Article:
I'm sending you the May issue of 'The HistWriter' from Wexford on the east coast of Ireland. This last month I’ve been working hard on final draft edits of the sequel to 'Heart of Cruelty'.
The backdrop to my second novel is Dublin in the famine years and the cholera epidemic of 1849. It’s a city of savage contrasts: wealth and grandeur alongside overcrowded tenements and rack-rent landlords. There’s deep anger at the suffering of the poor and the callousness of the authorities, but Irish nationalists are suppressed after last year’s failed rebellion and there’s an enthusiastic popular response to a royal visit.
Paula Campbell, my publisher at Poolbeg, didn’t like the title 'City of Famine' - so we settled on 'The Piano Player.'
In which Jane and Edmond - now successful in the theatre despite their troubled past - perform in Dublin. But they fall into hardship as Edmond, struggling with his demons, becomes ill. William is working as a physician in Dublin but trying to keep his distance. While epidemic disease threatens to engulf them all, other dangers lurk: secret poisons, illegal gambling, racketeering, and armed rebels.
My mock up of the cover, as pictured here, won’t be the final version.
As well as Paula I want to praise and thank Gaye Shortland, my editor at Poolbeg, who brings a bracing rigour and sometimes BLOCK CAPITALS to her work. As in: ‘THERE ARE PROBLEMS WITH THIS EPISODE.’ Gulp…
The Wexford Bohemian
Issue 3 coming soon - edited by Álanna Hammel
Issue 3 of the Wexford Bohemian is released on the 10th June 2022 and brings together the best of new writing - poetry, memoir and short fiction - from Wexford’s thriving creative community. It’s edited by Álanna Hammel, a talented young Wexford writer, and published by Red Books.
The previous two issues of the Wexford Bohemian have sold out soon after release. Publisher and bookseller Wally O’Neil deserves the credit for bringing together a huge range of writers under the Red Books imprint, creating something that’s by and for the local community and will also give enjoyment to a much wider readership.
Available from Red Books, St Peter's Square, Wexford, or online from theirishbookshop.com:
Laina West’s painstaking research into the Aldeburgh witch trials of the 17th century underpins a sinisterly atmospheric tale of misogyny and mass paranoia, setting vivid characters and strange omens against the cold beauty of the Suffolk coast.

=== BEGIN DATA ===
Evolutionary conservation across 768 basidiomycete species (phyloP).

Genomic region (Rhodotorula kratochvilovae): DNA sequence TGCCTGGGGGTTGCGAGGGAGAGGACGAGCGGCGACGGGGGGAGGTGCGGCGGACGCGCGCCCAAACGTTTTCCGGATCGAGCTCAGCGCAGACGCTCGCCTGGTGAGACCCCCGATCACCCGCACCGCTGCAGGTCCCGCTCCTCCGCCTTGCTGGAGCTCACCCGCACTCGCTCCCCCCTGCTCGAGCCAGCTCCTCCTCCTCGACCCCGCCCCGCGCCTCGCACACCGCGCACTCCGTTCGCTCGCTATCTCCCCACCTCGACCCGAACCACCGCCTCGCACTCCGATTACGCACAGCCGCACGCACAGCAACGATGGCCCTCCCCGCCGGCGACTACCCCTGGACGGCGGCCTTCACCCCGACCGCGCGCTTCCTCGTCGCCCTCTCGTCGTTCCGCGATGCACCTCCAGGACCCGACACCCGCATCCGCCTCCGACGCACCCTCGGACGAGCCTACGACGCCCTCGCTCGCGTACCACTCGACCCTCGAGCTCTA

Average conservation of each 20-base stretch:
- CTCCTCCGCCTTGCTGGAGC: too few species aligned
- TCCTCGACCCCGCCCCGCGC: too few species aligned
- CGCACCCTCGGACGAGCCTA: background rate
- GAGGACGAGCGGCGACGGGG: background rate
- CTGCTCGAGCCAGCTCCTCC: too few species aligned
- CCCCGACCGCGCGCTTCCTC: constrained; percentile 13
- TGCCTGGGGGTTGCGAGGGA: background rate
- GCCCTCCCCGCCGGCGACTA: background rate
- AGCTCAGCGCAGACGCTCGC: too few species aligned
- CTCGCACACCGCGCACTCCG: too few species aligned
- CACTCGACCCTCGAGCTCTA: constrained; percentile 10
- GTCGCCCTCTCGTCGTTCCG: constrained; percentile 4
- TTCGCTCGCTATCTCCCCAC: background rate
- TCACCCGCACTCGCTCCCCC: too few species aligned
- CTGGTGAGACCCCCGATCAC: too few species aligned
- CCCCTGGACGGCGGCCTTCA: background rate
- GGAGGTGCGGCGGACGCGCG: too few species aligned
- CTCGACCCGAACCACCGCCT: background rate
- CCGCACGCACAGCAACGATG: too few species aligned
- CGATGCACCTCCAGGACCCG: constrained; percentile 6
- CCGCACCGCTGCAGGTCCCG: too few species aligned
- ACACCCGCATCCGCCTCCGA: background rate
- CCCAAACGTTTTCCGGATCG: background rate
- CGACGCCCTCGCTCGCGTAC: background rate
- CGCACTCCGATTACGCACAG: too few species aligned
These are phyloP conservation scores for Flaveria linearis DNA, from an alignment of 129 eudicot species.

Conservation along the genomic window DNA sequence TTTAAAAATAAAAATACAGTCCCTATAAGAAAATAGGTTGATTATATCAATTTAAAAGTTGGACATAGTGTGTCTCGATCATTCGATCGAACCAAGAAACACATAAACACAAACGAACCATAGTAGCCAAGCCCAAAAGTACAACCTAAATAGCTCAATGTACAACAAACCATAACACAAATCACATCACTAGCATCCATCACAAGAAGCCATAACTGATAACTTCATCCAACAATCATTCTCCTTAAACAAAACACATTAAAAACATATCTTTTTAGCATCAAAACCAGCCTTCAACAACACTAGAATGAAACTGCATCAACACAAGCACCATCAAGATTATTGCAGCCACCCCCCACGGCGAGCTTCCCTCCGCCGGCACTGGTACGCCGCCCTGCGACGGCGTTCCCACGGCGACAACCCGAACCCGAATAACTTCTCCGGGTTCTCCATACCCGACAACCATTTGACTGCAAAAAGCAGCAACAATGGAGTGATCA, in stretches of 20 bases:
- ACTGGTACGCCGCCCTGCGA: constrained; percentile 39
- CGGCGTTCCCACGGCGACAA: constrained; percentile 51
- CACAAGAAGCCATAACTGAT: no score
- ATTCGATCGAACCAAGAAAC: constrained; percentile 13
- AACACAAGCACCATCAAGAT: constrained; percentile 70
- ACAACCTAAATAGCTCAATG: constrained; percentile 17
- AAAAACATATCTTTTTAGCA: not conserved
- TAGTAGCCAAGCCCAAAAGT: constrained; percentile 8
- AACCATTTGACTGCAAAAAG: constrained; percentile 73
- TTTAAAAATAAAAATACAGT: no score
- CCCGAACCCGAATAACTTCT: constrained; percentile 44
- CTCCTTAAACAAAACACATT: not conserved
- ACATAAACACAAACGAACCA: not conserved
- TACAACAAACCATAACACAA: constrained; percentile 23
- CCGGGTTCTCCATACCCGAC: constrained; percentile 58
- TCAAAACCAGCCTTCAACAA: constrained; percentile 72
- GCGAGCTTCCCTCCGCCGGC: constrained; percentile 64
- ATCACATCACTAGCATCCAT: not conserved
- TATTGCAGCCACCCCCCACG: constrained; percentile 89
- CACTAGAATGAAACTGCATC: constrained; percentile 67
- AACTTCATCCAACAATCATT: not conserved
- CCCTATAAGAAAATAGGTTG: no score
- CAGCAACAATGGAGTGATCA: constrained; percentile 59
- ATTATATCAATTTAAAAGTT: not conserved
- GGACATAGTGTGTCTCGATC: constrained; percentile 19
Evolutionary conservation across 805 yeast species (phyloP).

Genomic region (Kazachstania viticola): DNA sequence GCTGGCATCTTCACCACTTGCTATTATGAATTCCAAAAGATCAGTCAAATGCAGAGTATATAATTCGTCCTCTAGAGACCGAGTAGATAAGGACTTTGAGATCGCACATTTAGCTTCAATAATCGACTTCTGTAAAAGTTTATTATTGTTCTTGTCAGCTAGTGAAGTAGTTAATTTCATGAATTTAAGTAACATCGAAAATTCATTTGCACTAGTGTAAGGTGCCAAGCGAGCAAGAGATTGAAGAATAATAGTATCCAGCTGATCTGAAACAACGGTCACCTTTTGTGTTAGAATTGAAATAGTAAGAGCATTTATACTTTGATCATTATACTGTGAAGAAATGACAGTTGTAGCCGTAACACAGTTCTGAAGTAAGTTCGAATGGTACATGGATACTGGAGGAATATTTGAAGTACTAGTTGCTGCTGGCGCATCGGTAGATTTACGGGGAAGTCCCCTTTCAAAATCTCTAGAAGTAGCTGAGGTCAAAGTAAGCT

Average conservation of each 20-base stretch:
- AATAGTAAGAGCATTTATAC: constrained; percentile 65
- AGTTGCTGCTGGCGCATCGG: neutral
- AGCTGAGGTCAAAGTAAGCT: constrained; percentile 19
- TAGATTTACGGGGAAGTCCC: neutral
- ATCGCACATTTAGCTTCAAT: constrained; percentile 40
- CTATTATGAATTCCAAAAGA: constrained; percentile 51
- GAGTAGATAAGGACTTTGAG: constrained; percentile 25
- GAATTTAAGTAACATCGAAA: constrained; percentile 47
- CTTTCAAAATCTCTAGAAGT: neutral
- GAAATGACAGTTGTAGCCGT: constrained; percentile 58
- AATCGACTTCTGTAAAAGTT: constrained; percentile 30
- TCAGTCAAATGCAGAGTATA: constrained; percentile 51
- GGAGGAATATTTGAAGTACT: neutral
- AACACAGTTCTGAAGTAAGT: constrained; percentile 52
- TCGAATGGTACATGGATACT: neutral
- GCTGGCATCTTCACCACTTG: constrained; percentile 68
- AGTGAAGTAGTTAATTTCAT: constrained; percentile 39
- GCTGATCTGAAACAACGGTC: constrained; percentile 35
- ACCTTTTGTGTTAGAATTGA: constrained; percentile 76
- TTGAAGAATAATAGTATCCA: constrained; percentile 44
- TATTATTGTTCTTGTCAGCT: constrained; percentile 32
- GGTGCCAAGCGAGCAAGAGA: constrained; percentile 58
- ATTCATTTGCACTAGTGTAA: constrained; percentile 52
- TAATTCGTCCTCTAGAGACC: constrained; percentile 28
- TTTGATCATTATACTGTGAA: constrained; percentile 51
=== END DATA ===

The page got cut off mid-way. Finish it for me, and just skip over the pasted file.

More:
This immersive narrative follows the viewpoints of Mistress Howldine, an innkeeper who becomes a jailer, and of Widow Wade, accused of witchcraft, when Master Hopkins the Witchfinder is summoned by the townspeople of Aldeburgh to hunt down and destroy witches.
I was delighted to have been invited to launch another writer’s book recently at White’s Hotel in Wexford.
‘Bronagh’ is a moving and compelling debut novel of a young woman’s fight for survival after sexual violence and also against a legal system that protects rapists. She is deeply traumatised - consumed by anxiety and by feelings of inadequacy in a world full of bullies and monsters.
Bronagh was a young woman whom I dearly wanted to see survive and thrive, to forge confident relationships and find a safe haven. Yet she was forced, through flashbacks and nightmares to re-experience her trauma on a daily basis. I stayed up at night reading, feeling every chill of fear that Bronagh endured and wanting to fight alongside her when her inner courage propelled her forward.
According to Plutarch: Courage consists not in hazarding without fear but being resolutely minded in a just cause. Bronagh was truly courageous. A survivor, not a victim. Even though every moment felt precarious, she lived a worthwhile life and battled a legal system that does so little for the victim.
And yes, the justice system is far from just. A theme of my own novel ‘Heart of Cruelty’ is how easy it is for disclosures of abuse to be discredited and the victims blamed. Although a historical novel I drew on my own first hand experience, as a paediatrician giving evidence in child abuse cases, of how the legal system protects abusers.
It’s meant to be the basis of a fair legal system that the court assumes the accused to be innocent until proven guilty. But to do that, logically, you have to assume that their accuser is lying. So this is structured in to the justice system at every level from the initial allegation up to the highest court in the land. Survivors of sexual violence therefore have a mountain to climb before they can even be heard. This has been in the news headlines so many times in recent years. In ‘Bronagh’, Aoife Rose O’Brien shows clearly why we continue to deny justice to so many, even in the modern day.
Published by Red Books, with 50% of profits going to the Wexford Rape Crisis Centre.